Friday, May 18, 2007


Guard Duty has a remarkable post about honor, quoting a speech by James Bowman:

Nowadays, hardly anyone even knows what honor means, or what it once meant.

Let me pause, then, to explain what I think it means. In a few words, it’s the good opinion of the people who matter to us. The people who matter to us are what I call the “honor group.” You will have noticed right away how honor differs from morality. The principles of morality are universally true, in all times and places. But what is honorable will depend to some extent on the composition of the honor group. Looking good in their eyes thus becomes for the individual, a greater cause than himself, even than saving his own life. Hence the expression, Death before dishonor! The dominant honor group in European countries used to be socially and economically determined and largely confined to a hereditary aristocracy, but honor underwent a revolution in the 18th century. Suddenly the honor group expanded enormously, and America led the way. In fact, the American revolution was more revolutionary in this way than in any other. George Washington and the other founding fathers taught the world that all men, and not just a hereditary élite, could aspire to honor. And their lesson was echoed by the European romantics, especially Sir Walter Scott and the popular novelists who came after him.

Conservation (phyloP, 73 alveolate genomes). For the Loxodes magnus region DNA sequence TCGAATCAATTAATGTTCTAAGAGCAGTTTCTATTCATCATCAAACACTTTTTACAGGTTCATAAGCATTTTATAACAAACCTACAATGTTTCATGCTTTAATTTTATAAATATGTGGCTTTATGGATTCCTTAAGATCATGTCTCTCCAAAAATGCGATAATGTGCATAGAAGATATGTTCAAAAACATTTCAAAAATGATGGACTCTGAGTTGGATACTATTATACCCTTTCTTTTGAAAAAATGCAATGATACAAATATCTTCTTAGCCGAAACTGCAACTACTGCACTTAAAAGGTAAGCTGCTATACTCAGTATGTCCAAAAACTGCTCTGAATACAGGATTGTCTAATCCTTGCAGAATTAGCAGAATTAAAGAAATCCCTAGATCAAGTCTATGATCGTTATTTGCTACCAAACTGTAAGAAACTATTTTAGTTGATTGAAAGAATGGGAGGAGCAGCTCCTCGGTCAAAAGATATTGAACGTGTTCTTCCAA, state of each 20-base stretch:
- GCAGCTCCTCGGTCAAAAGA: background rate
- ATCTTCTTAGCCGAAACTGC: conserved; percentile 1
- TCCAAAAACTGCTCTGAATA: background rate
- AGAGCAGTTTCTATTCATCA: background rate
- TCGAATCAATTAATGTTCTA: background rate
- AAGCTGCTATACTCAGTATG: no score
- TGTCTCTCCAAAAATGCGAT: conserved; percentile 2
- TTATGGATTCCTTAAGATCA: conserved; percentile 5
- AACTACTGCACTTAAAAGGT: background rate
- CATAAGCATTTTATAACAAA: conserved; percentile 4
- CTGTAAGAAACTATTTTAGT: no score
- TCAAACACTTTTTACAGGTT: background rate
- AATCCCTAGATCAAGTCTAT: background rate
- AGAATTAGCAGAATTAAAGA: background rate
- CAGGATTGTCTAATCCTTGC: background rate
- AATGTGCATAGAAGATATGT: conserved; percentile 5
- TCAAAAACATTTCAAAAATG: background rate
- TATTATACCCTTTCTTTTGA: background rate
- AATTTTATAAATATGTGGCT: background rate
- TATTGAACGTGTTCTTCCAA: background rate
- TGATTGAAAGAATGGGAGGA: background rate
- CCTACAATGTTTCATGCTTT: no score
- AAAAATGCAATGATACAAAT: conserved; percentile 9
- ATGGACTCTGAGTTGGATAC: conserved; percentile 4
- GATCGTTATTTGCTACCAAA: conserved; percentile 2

That synthesis of progressive political ideas and traditional honor reached its apogee under the Victorians with the idea of the Christian gentleman, but it is now all but gone. Share


Anonymous said...

Honor was often carried to a ridiculous degree which may have been part of the reason it was tempered and now almost non-existent. Once a society starts worshiping money and material goods that becomes their god and they will do anything in order to fulfill their desires for it. Honor does not often play a part in achieving these goals.

elena maria vidal said...

That is very true and it is sad because in some ways, honor adds another dimension to morality. Once I accidentally walked out of a store without paying for some inexpensive item that got lost in the shopping cart. It was worth $2 at the most and to be morally technical, it would have not really been a terrible sin if I had gone home with the item. But honor compelled me to go back across the vast parking lot, back into the store (with a babe in arms), wait in line again and pay for the item. I could not stand the thought of being a thief, even in a small degree. It was a matter of personal integrity.